Sophie Ballamy of Sparrowhawks talks “Cool Your Blood” and being out in indie rock



Through a very lucky Twitter exchange I was introduced to the Chester, UK-based Sparrowhawks. A quartet comprised of Sophie Ballamy (vox, guitar), Jay Ronan (guitar, vox), Ben Griffiths (bass, vox) and Ash Turner (drums).

I sat down with their recently released five track EP, Cool Your Blood, and found that it’s surprisingly complete in it’s brevity. There’s a wholeness to the progression that accomplishes a story being told, one that evokes an afternoon sun-soaked spent running through the woods. Warm tracks and soothing harmonies set to bubbling instrumentals make for easy listening, and these self-described flannel-clad alt-rockers are poising themselves to carve out a real place in the both the folk and alternative pop worlds.

Sophie was kind enough to sit down and answer a few of my burning questions so we might all get to know them a bit better. Take us on a little tour of the history of Sparrowhawks, how did the four of you meet and start playing together?

Sophie Ballamy: The four of us met at university in Chester, we all did a degree in Popular Music (aptly enough) and bonded over our mutual love of vocal harmonies and flannel shirts. We ended up jamming through some song ideas, recording them and doing some gigs. The first track we put out, “Living Man’s Disease,” got picked up by our local BBC radio DJ and got some good feedback, so we just decided to carry on and write more tunes. Two years later, we’re still going.

AE: You guys refer to your sound as alt-folk-pop, what does that mean to you exactly?

SB: We’ve always struggled to describe our sound as we don’t really fit in any of the usual genre pigeonholes, and while that is kind of cool it’s also a bit of a nightmare. We usually go with “alt-folk-pop” as that gives people a rough idea and then they can see what they think when they hear us. We’re all fairly obsessed with likes of The Beatles, The Beach Boys and Fleet Foxes and their approach to vocal harmonies, along with a real mixture of other influences from rock and pop. I suppose you couldn’t describe us as uniquely “alt” or “folk” or “pop”, but we’ve definitely got elements from each.

AE: Can you describe your creative process as a band and how a song comes into being?

SB: We generally start with an idea from one of us, which can come in various forms, and then we work on it together in a rehearsal. This is where we hammer out the details and turn the ideas into songs. Some don’t take long at all and others take forever, but it’s a process that seems to work for us. We’re good mates and know each other really well as musicians, so we know what we’re capable of and can push the good ideas through. Also, we’re really lucky to have three vocals that work well together and that gives us a lot of scope to do some interesting stuff, specifically loads of harmonies.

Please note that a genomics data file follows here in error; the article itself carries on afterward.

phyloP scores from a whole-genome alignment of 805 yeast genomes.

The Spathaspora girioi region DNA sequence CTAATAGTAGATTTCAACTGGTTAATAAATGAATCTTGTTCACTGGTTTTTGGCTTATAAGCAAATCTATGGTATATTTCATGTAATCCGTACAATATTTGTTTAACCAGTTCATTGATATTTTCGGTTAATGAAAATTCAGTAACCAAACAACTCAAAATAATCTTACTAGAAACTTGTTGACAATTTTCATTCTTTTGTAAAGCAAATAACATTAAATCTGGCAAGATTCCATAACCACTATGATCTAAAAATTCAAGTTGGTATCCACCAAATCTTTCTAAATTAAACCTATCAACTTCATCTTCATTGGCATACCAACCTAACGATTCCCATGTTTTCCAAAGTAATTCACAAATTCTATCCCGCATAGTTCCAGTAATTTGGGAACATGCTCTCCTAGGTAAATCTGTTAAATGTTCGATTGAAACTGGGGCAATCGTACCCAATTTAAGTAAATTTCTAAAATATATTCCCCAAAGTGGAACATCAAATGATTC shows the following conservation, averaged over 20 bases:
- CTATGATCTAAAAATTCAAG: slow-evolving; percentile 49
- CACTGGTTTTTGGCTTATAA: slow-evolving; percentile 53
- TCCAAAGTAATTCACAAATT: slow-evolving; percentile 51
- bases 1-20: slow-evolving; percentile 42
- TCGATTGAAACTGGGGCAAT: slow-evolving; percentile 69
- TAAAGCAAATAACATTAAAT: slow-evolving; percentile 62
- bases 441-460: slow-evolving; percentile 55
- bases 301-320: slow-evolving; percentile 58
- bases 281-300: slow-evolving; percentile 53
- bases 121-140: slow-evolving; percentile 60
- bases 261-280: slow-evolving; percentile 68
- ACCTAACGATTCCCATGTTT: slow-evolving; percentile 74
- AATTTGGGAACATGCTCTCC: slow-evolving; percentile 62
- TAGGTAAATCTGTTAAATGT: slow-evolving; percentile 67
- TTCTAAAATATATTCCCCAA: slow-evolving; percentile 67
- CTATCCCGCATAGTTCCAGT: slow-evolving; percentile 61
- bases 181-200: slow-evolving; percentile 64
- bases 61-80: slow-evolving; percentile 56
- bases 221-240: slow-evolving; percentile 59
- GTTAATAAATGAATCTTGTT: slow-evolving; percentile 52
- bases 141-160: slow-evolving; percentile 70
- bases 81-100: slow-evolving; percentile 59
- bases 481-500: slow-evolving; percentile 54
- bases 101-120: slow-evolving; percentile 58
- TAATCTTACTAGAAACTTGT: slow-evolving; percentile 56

AE: With a recently released EP what comes next for the band?

SB: We’ll be doing some gigs to support the release of our new EP, Cool Your Blood Down, and then hopefully start writing again. We’d love to work on an album at some point in the near future, something that we can put out on a handsomely produced vinyl record. We’re hoping to get a bunch of festival dates again this coming summer and maybe some international dates too.


AE: How has Chester influenced your music?

SB: I’m not sure Chester has influenced our music directly in terms of how and what we write, but it’s definitely been an important part of the band’s history. It’s where we met, it’s where we all live, although we’re all originally from elsewhere, and it’s where we played our first few gigs. It’s a really small city but it has a lot going on, so it suits us just fine.

AE: How does queerness and sexuality factor into your music, both individually and in representation in your audience?

SB: I have been out throughout my life as a musician, I’ve never considered hiding it and I never would because I don’t think I should have to. It’s not like our lyrics refer to queerness or sexuality in any explicit way anyway, but I am happy for people to know that I am writing from my own, queer, point of view. I’ve been lucky enough to come from a really supportive family and network of friends, so for me it’s been easy to be who I am and write lyrics I can really mean. Obviously it isn’t as easy for many, but  I’d feel proud if someone was to make a positive connection to our music because they could share my view of the world. That would be sweet.

AE: What other music and art are you currently finding to be inspirational?

SB: Between the four of us we’ve got the hugest, most eclectic taste in music you can imagine. We have some obvious influences like The Beatles, Fleet Foxes, Fleetwood Mac and The Staves that comes across strongly in our sound, but then absolutely everything in between from the Spice Girls to Queens of the Stone Age. Ben is worryingly obsessed with Taylor Swift at the moment, so we’ll keep an eye on him. In terms of personal inspiration, I grew up in rural North Wales surrounded by mountains, rivers and forests, some seriously breathtaking scenery, so it would have been hard not to take some of that away with me into what I write.

AE: What’s one thing that I wouldn’t be able to find out about you through rigorous internet research?

SB: You probably wouldn’t be able to find out that I wrote the lyrics for “All That I Am Holding Is Your Hand” after my friend Sam told me about her weird dream: She was (in the dream) walking down La Ramblas in Barcelona holding someone’s hand but not able to see their face. When she got to the ocean she looked across to try and see who it was, but it was just a dismembered hand. I think she’d been eating cheese before bedtime.

Find out more about Sparrowhawks on Facebook and follow Sophie on Twitter.

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